Since the 60’s and the Civil Rights movement, there’s been a lot of talk, but not a lot of meaningful action when it comes to real changes to provide equal opportunity in education for minorities and children of color. Black Lives Matter #BYM have brought the issues front and center again to a new generation.
How do children, many of whom have little family support structure, break free from generations of poverty, find encouragement, guidance, inspiration, and the knowledge that can open doors to a life beyond their wildest dreams?
Angeles Echols-Brown, a graduate of Cornell University, and a community leader began her career as a teacher in Los Angeles, CA. Angeles is known and respected by the Mayor, the Chief of Police as a community leader. She is loved and adored by thousands of kids whose lives she has helped transform. Educating Young Minds has transformed the lives of over 4000 children through education, inspiration, love, mentoring, encouragement, fostering dreams. 82% of EYM graduates have gone on to graduate from four-year universities, including Ivy League schools.
What can Angeles and EYM teach our leaders, and our educators about action, instead of talk without change that has plagued the education of our kids for generations?
Highlights from Part 1:
- Tutoring two kids turned into an apartment full of kids studying in the bathroom, on the balcony. The kids and parents who took up a collection to buy Angeles’ a ticket home to Memphis for Christmas, lead to a seat next to a gentleman, who would later knock-on Angeles’ door and deliver a check, and burgers from McDonald’s for the kids, and EYM was born.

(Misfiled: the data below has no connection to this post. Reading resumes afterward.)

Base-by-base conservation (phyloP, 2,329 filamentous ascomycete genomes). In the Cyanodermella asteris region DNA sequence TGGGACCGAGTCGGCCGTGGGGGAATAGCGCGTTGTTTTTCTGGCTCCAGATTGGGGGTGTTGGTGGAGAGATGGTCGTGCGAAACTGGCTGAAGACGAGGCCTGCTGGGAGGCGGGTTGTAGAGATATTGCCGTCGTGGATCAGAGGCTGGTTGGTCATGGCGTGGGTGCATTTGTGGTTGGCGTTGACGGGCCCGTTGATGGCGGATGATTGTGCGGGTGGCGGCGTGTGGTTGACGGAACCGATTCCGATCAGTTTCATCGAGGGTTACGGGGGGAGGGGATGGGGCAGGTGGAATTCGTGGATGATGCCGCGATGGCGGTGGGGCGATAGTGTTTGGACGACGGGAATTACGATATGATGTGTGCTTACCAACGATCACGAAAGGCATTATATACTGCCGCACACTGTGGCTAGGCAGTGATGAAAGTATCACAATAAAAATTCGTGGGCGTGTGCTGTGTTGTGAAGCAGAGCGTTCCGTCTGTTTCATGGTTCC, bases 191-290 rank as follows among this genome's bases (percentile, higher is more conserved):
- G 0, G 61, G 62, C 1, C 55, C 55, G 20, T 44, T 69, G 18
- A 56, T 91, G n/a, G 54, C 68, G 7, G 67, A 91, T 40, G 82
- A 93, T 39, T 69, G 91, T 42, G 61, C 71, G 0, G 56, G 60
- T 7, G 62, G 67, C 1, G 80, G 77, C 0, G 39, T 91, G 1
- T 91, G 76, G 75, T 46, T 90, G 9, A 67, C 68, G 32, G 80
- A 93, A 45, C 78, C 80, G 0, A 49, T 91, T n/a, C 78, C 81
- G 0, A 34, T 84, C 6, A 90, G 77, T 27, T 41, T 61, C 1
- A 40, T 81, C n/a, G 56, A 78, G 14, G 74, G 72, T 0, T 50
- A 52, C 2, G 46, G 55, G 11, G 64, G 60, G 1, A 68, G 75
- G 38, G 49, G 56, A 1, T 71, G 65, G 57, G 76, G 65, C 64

- By listening to kids, Angeles learned what was going on in our communities, how the kids were hurt, their strengths, their weaknesses, and how family problems, or no family at all affected them academically and emotionally.
- Kids are looking for guidance. They want to be inspired and encouraged. Many of them aren’t having those conversations at home to move them.
- There are thousands of jobs and career paths available to young people but children of color and disadvantaged children are not accessing that knowledge or the path to prepare for those because the conversations are not being held in their homes because the parents don’t have that information.
- Angeles urges all the school counselors out there to stop telling kids what they cannot do. When it comes to education, our kids must learn and they can compete. These children can compete. They are very bright. They’re very smart, but we must give them opportunities and we must encourage them.
- Guiding children to make better choices for themselves means sharing the consequences of a bad choice. “Let me give it to you without labeling you, let me give it to you where you can still feel uplifted and that you are part of the society and that you can still contribute to it. Let me give you this information so that you can receive it because that’s, what’s important.
- But we have to keep moving forward because when we reach back trying to hit a man on his head, you know, the energy this cost? When I’m swinging back here, it keeps me from doing what? Coming forward.
More About Angeles Echols-Brown and Educating Young Minds:
What began as an after school tutoring program for a couple of kids in Angeles Echols’ one room apartment over thirty years ago has become the most successful programs of its kind anywhere. EYM has 23 teachers that work tirelessly to encourage kids, inspire them to dream and believe they can build a better life for themselves and their communities.
Educating Young Minds is a non-profit which operates solely upon the donations of it supporters including individuals. Learn more about how you can help, or how the EYM on line All Access program could change the lives of kids in your community.
Learn more and support EYM: https://educatingyoungminds.org
Call EYM: 323 840 3556